It Ain’t Easy Being Christian: Finding Rest During A Time Of Weariness

Maybe you know Kermit’s song from the Muppets, ‘It ain’t easy being green.’ Well, many of you already know this, it ain’t easy being a Christ-follower during the pandemic! We may feel overwhelmed at all we have to do. We may have a passion for serving others, for spreading the kingdom, but we do become weary. There’s so much change, so much that it is so different than it was only last February.

In Matthew 11:16-19, 25-30, I believe Jesus addresses our stress, our burnout, our apprehension, our weariness. Here are the last three verses, Jesus words that apply to us today: 28 “Come to me, all you who are weary and burdened, and I will give you rest. 29 Take my yoke upon you and learn from me, for I am gentle and humble in heart, and you will find rest for your souls. 30 For my yoke is easy and my burden is light.”

 I believe Jesus offers these words to comfort those of us who are passionate about following Jesus, truly living as Jesus directs us, passionate to see God’s kingdom realized here on earth – the blind see, the lame walk, the poor are fed, all are loved and appreciated no matter economic standing or skin color. But even though you may be motivated by the passion for following what Jesus said, working toward bringing into reality God’s world can be as exhausting as it is exhilarating.

 For those of you who may feel that way today, hear Jesus’ promise to you. Come to me, all you who are weary and burdened, and I will give you rest. 

 Jesus invites us to come. Isn’t that God’s invitation to each of us every day? God reaches out to us relentlessly, continuously with open arms. Come. Come with our doubts, with our fears, with our limitations, with our sins. Come. Jesus’ welcome is always there. All we have to do is accept it.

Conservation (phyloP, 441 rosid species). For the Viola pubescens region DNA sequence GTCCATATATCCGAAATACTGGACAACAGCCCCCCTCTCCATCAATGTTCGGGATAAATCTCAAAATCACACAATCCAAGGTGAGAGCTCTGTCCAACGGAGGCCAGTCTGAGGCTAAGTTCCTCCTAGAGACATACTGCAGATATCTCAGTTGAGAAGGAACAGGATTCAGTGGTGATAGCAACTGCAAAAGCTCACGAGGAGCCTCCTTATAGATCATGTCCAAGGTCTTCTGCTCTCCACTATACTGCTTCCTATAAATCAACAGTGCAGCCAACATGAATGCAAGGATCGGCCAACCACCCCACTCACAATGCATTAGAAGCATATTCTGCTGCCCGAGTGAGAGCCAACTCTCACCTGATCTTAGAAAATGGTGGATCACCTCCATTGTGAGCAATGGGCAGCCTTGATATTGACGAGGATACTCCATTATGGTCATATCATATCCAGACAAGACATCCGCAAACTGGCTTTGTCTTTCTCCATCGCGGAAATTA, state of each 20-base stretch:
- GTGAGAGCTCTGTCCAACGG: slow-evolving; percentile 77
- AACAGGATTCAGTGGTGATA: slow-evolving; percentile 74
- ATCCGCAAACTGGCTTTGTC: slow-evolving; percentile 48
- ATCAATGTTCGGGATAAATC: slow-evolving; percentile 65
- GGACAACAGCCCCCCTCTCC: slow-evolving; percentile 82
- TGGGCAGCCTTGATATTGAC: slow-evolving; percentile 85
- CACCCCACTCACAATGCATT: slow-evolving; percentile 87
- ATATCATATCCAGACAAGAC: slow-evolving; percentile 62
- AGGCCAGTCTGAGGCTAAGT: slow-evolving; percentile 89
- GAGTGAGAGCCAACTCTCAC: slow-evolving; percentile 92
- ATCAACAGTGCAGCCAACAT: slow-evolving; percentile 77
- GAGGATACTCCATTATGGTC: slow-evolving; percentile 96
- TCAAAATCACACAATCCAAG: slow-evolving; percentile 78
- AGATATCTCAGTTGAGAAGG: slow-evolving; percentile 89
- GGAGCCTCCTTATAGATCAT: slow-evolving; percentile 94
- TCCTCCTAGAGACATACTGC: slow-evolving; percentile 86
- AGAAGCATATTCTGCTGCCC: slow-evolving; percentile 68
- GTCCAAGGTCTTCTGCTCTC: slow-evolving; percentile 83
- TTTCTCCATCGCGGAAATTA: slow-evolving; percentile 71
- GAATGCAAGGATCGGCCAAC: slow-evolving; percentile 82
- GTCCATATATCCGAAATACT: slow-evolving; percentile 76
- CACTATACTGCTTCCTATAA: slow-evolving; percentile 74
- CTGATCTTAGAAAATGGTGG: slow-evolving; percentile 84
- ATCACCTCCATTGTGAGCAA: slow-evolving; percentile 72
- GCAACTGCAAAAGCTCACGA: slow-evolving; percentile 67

All. Come, to me, all you who are weary and burdened. The invitation Jesus offers is not for a select group or the in-group. Jesus welcomes all. Not some, not a few. Not just those with Bible knowledge. Jesus welcomes all. Those with baggage. Those who try to do the right thing but seem to never quite make it. Everyone is welcome. Jesus is inclusive. He doesn’t care who you are or whether you are rich or poor, black or white, red or purple. Jesus welcomes us all.

Finally, Jesus offers rest. I’m sure with the stay-at-home order and the worry about catching the COVID virus, many of you would just like to breathe, relax and rest. Jesus says he offers rest. Rest from the fear about the present pandemic. Rest from the concern about the current racial unrest. Rest from the worry about the polarization in the USA’s society. Rest from just the everyday stress of living as a Christ-follower.

Jesus is not offering relief from pain and sorrow. He’s not offering an exemption from life’s troubles.

What Jesus offers is himself, his presence. Jesus was human. He knows what it means to love, to laugh, to suffer. Jesus experienced life situations many of us have lived and are living each day. Ultimately, Jesus died because he lived in a world full of pain and suffering which he pointed out to the religious leaders. That got him crucified. But God raised Jesus from the dead to show us that Jesus was truly God and Jesus’ message was to be believed and lived. We can rest in the knowledge that Jesus has overcome death. We can rest knowing that God loves us. We can rest knowing and believing that in life and death we belong to God. That’s something to take comfort in, to rest in.

As Christ-followers, we’ve much work to do in our divided and divisive world to bring the kingdom of God to earth: working to feed the hungry, working to see that all have equal opportunities. We have work to do to love our neighbor as our self. And this work can be draining. But Jesus said, Come to me, all you who are weary and burdened, and I will give you rest. 

 Sometimes we get so busy we forget to rest in Jesus’ loving arms. Think about what you can do to follow Jesus and live and love as he did. Jesus will be there for you, you only need to allow yourself to be aware, to take time to be still and to listen for and accept his comforting words and presence.

1 comment

  1. Charlene Wells

    Blessings to you Rev. Ireland — your words are calming and helpful !

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